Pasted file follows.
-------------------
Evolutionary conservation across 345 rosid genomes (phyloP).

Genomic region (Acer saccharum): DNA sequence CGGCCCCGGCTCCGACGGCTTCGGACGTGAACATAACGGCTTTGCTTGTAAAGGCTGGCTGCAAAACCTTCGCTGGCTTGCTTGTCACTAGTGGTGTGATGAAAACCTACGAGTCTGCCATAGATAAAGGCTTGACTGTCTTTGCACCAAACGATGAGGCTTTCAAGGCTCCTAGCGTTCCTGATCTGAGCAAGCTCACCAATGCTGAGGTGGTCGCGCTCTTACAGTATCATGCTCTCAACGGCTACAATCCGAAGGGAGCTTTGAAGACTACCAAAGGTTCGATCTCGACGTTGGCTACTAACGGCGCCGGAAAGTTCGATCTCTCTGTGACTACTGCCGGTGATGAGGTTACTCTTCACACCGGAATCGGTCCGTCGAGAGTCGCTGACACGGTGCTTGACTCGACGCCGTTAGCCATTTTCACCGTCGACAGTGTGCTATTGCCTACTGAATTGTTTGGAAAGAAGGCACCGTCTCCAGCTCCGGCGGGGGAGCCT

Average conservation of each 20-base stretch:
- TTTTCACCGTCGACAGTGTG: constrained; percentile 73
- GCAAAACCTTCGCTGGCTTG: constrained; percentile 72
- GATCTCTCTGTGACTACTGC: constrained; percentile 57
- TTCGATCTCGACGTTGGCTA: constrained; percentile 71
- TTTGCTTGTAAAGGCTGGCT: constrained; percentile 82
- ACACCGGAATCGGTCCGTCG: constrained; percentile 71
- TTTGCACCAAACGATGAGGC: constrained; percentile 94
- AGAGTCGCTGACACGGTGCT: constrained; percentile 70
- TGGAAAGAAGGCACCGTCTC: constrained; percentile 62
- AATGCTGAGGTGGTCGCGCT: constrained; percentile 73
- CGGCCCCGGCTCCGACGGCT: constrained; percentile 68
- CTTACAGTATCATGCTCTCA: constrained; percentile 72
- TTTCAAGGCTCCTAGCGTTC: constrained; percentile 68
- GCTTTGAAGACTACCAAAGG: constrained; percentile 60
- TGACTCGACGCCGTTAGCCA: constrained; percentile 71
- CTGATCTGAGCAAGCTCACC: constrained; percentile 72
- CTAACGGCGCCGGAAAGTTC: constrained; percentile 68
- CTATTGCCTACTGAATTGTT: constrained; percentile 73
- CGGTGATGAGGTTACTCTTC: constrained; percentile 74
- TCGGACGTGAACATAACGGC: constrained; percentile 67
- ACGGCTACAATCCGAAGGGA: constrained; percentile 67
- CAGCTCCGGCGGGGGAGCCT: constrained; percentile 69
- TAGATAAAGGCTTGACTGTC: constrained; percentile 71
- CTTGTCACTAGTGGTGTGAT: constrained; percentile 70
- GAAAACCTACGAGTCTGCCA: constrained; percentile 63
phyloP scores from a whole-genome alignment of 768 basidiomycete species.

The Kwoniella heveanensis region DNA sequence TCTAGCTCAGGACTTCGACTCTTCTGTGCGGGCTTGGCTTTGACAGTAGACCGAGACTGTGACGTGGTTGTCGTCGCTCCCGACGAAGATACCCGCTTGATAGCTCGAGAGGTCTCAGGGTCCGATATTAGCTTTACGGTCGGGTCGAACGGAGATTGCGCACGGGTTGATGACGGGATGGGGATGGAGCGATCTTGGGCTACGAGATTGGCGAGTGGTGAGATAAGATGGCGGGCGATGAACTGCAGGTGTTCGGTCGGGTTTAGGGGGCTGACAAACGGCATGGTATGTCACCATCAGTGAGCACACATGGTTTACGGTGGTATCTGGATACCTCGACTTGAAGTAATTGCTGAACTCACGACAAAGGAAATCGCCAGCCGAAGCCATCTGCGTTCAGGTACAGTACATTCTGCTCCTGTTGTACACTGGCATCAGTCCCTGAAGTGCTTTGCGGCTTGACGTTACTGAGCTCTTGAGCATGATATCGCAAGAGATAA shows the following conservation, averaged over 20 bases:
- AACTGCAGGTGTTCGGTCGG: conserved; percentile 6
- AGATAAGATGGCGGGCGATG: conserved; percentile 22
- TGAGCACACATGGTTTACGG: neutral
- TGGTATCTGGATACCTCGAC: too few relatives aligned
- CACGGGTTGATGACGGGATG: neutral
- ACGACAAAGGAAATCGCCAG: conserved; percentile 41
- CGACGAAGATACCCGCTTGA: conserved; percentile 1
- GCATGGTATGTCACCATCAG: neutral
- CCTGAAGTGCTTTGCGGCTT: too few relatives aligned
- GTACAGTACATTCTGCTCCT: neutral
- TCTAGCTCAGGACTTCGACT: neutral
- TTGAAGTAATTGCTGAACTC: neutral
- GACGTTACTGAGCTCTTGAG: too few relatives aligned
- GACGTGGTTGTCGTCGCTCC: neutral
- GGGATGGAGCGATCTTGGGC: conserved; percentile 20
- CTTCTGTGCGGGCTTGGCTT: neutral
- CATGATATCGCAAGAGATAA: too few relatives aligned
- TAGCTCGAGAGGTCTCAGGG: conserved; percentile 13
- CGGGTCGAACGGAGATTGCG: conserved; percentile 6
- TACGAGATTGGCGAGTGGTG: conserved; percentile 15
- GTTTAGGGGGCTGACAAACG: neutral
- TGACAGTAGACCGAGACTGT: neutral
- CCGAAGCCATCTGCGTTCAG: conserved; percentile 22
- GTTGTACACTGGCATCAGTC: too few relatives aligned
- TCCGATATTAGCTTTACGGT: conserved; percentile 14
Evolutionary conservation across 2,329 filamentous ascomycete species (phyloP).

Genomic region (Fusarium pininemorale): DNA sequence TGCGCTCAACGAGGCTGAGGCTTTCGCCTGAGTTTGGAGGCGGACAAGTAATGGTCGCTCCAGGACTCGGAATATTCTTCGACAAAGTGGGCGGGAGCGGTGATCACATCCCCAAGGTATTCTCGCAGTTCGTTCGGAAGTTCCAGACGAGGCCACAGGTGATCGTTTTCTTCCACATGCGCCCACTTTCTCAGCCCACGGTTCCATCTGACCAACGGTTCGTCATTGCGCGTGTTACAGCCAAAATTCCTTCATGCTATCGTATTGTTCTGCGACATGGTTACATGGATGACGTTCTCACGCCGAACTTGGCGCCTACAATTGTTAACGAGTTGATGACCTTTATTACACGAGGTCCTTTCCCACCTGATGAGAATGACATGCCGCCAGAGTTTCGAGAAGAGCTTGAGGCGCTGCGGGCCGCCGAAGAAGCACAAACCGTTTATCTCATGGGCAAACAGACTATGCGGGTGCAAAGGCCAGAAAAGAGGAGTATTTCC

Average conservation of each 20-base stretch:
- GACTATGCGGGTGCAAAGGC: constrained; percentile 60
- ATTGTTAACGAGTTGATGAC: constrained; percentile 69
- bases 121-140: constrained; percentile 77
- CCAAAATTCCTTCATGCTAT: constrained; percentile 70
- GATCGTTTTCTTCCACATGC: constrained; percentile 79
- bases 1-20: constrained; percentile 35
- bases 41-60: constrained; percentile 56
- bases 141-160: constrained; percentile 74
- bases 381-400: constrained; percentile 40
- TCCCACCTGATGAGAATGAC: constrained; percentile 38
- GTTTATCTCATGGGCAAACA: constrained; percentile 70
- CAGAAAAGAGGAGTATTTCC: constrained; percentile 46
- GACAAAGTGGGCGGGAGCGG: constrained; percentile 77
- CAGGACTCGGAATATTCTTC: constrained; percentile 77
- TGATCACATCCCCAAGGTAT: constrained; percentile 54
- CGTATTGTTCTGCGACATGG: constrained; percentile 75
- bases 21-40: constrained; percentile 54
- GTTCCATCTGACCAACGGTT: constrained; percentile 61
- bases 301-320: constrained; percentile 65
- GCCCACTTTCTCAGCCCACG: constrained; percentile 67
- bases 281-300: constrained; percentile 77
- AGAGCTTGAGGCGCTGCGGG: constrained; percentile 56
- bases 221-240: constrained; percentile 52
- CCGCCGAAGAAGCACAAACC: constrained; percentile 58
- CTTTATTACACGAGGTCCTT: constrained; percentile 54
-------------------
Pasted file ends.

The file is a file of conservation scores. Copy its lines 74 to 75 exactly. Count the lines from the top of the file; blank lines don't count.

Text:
- CGTATTGTTCTGCGACATGG: constrained; percentile 75
- bases 21-40: constrained; percentile 54